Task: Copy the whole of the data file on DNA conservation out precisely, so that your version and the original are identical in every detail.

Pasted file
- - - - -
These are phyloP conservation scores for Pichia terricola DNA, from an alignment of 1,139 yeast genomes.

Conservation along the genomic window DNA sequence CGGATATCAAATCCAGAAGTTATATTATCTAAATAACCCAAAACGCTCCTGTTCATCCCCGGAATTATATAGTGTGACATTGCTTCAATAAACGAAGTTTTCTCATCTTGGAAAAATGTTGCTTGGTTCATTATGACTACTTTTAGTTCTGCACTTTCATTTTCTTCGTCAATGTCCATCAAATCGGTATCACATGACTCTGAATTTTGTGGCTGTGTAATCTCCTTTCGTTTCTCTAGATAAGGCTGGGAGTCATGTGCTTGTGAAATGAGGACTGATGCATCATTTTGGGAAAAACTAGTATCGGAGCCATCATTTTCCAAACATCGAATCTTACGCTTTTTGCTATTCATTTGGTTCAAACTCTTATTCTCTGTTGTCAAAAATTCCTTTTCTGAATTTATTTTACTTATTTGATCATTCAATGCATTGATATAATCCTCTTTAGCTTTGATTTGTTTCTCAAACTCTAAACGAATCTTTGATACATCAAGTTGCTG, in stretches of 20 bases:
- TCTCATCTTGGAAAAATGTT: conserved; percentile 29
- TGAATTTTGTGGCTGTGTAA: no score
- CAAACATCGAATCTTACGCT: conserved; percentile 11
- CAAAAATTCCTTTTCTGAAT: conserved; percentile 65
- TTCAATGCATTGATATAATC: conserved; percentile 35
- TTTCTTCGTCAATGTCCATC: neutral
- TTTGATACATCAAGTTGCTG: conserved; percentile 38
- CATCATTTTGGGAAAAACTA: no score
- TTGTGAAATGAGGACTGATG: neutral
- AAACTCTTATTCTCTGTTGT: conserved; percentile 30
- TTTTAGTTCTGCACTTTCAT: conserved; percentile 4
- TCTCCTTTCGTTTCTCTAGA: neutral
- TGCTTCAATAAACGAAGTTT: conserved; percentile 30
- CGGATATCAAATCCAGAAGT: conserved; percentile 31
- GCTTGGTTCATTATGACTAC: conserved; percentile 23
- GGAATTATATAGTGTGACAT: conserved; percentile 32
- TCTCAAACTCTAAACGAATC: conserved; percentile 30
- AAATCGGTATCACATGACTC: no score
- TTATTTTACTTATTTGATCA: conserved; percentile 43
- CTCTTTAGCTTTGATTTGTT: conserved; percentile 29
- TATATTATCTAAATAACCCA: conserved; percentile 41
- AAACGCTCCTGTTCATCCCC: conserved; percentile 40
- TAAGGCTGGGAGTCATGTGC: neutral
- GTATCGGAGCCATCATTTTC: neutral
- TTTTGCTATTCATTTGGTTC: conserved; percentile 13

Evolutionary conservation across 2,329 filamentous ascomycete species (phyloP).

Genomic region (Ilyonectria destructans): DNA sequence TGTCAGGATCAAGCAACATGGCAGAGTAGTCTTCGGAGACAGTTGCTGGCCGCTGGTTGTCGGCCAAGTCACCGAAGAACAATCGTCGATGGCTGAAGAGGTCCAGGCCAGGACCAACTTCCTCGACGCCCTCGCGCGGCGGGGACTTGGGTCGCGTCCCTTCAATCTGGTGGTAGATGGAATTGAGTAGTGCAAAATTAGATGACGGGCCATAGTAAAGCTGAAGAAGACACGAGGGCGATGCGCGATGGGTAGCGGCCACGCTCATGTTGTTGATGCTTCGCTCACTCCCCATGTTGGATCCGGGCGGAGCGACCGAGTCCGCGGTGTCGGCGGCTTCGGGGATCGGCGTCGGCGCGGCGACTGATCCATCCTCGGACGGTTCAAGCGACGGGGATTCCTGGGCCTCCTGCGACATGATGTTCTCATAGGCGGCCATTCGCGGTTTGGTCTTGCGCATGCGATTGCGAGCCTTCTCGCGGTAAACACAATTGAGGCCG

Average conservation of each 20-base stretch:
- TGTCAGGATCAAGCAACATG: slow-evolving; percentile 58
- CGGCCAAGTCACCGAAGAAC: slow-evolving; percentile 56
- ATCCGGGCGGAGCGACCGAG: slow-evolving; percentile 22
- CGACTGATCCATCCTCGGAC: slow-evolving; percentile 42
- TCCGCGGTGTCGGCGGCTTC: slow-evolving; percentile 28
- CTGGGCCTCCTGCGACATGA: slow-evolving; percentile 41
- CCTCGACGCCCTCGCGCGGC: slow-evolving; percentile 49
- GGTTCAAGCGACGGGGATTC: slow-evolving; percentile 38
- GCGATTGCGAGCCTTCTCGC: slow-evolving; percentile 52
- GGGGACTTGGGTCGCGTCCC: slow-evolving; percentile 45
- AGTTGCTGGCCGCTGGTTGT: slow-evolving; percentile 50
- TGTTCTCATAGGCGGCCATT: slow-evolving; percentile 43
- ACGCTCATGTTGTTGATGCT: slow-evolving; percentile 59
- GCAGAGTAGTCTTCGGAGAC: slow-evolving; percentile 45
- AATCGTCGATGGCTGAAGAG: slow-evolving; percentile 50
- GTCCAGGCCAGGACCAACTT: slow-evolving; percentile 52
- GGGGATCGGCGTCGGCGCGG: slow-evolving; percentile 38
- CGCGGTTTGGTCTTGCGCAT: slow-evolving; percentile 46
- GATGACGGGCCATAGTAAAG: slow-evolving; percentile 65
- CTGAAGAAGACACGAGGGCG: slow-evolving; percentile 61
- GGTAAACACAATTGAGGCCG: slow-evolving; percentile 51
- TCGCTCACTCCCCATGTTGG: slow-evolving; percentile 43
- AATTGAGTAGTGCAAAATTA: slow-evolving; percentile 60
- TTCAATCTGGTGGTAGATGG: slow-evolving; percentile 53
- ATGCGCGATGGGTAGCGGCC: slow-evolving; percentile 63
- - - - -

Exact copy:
These are phyloP conservation scores for Pichia terricola DNA, from an alignment of 1,139 yeast genomes.

Conservation along the genomic window DNA sequence CGGATATCAAATCCAGAAGTTATATTATCTAAATAACCCAAAACGCTCCTGTTCATCCCCGGAATTATATAGTGTGACATTGCTTCAATAAACGAAGTTTTCTCATCTTGGAAAAATGTTGCTTGGTTCATTATGACTACTTTTAGTTCTGCACTTTCATTTTCTTCGTCAATGTCCATCAAATCGGTATCACATGACTCTGAATTTTGTGGCTGTGTAATCTCCTTTCGTTTCTCTAGATAAGGCTGGGAGTCATGTGCTTGTGAAATGAGGACTGATGCATCATTTTGGGAAAAACTAGTATCGGAGCCATCATTTTCCAAACATCGAATCTTACGCTTTTTGCTATTCATTTGGTTCAAACTCTTATTCTCTGTTGTCAAAAATTCCTTTTCTGAATTTATTTTACTTATTTGATCATTCAATGCATTGATATAATCCTCTTTAGCTTTGATTTGTTTCTCAAACTCTAAACGAATCTTTGATACATCAAGTTGCTG, in stretches of 20 bases:
- TCTCATCTTGGAAAAATGTT: conserved; percentile 29
- TGAATTTTGTGGCTGTGTAA: no score
- CAAACATCGAATCTTACGCT: conserved; percentile 11
- CAAAAATTCCTTTTCTGAAT: conserved; percentile 65
- TTCAATGCATTGATATAATC: conserved; percentile 35
- TTTCTTCGTCAATGTCCATC: neutral
- TTTGATACATCAAGTTGCTG: conserved; percentile 38
- CATCATTTTGGGAAAAACTA: no score
- TTGTGAAATGAGGACTGATG: neutral
- AAACTCTTATTCTCTGTTGT: conserved; percentile 30
- TTTTAGTTCTGCACTTTCAT: conserved; percentile 4
- TCTCCTTTCGTTTCTCTAGA: neutral
- TGCTTCAATAAACGAAGTTT: conserved; percentile 30
- CGGATATCAAATCCAGAAGT: conserved; percentile 31
- GCTTGGTTCATTATGACTAC: conserved; percentile 23
- GGAATTATATAGTGTGACAT: conserved; percentile 32
- TCTCAAACTCTAAACGAATC: conserved; percentile 30
- AAATCGGTATCACATGACTC: no score
- TTATTTTACTTATTTGATCA: conserved; percentile 43
- CTCTTTAGCTTTGATTTGTT: conserved; percentile 29
- TATATTATCTAAATAACCCA: conserved; percentile 41
- AAACGCTCCTGTTCATCCCC: conserved; percentile 40
- TAAGGCTGGGAGTCATGTGC: neutral
- GTATCGGAGCCATCATTTTC: neutral
- TTTTGCTATTCATTTGGTTC: conserved; percentile 13

Evolutionary conservation across 2,329 filamentous ascomycete species (phyloP).

Genomic region (Ilyonectria destructans): DNA sequence TGTCAGGATCAAGCAACATGGCAGAGTAGTCTTCGGAGACAGTTGCTGGCCGCTGGTTGTCGGCCAAGTCACCGAAGAACAATCGTCGATGGCTGAAGAGGTCCAGGCCAGGACCAACTTCCTCGACGCCCTCGCGCGGCGGGGACTTGGGTCGCGTCCCTTCAATCTGGTGGTAGATGGAATTGAGTAGTGCAAAATTAGATGACGGGCCATAGTAAAGCTGAAGAAGACACGAGGGCGATGCGCGATGGGTAGCGGCCACGCTCATGTTGTTGATGCTTCGCTCACTCCCCATGTTGGATCCGGGCGGAGCGACCGAGTCCGCGGTGTCGGCGGCTTCGGGGATCGGCGTCGGCGCGGCGACTGATCCATCCTCGGACGGTTCAAGCGACGGGGATTCCTGGGCCTCCTGCGACATGATGTTCTCATAGGCGGCCATTCGCGGTTTGGTCTTGCGCATGCGATTGCGAGCCTTCTCGCGGTAAACACAATTGAGGCCG

Average conservation of each 20-base stretch:
- TGTCAGGATCAAGCAACATG: slow-evolving; percentile 58
- CGGCCAAGTCACCGAAGAAC: slow-evolving; percentile 56
- ATCCGGGCGGAGCGACCGAG: slow-evolving; percentile 22
- CGACTGATCCATCCTCGGAC: slow-evolving; percentile 42
- TCCGCGGTGTCGGCGGCTTC: slow-evolving; percentile 28
- CTGGGCCTCCTGCGACATGA: slow-evolving; percentile 41
- CCTCGACGCCCTCGCGCGGC: slow-evolving; percentile 49
- GGTTCAAGCGACGGGGATTC: slow-evolving; percentile 38
- GCGATTGCGAGCCTTCTCGC: slow-evolving; percentile 52
- GGGGACTTGGGTCGCGTCCC: slow-evolving; percentile 45
- AGTTGCTGGCCGCTGGTTGT: slow-evolving; percentile 50
- TGTTCTCATAGGCGGCCATT: slow-evolving; percentile 43
- ACGCTCATGTTGTTGATGCT: slow-evolving; percentile 59
- GCAGAGTAGTCTTCGGAGAC: slow-evolving; percentile 45
- AATCGTCGATGGCTGAAGAG: slow-evolving; percentile 50
- GTCCAGGCCAGGACCAACTT: slow-evolving; percentile 52
- GGGGATCGGCGTCGGCGCGG: slow-evolving; percentile 38
- CGCGGTTTGGTCTTGCGCAT: slow-evolving; percentile 46
- GATGACGGGCCATAGTAAAG: slow-evolving; percentile 65
- CTGAAGAAGACACGAGGGCG: slow-evolving; percentile 61
- GGTAAACACAATTGAGGCCG: slow-evolving; percentile 51
- TCGCTCACTCCCCATGTTGG: slow-evolving; percentile 43
- AATTGAGTAGTGCAAAATTA: slow-evolving; percentile 60
- TTCAATCTGGTGGTAGATGG: slow-evolving; percentile 53
- ATGCGCGATGGGTAGCGGCC: slow-evolving; percentile 63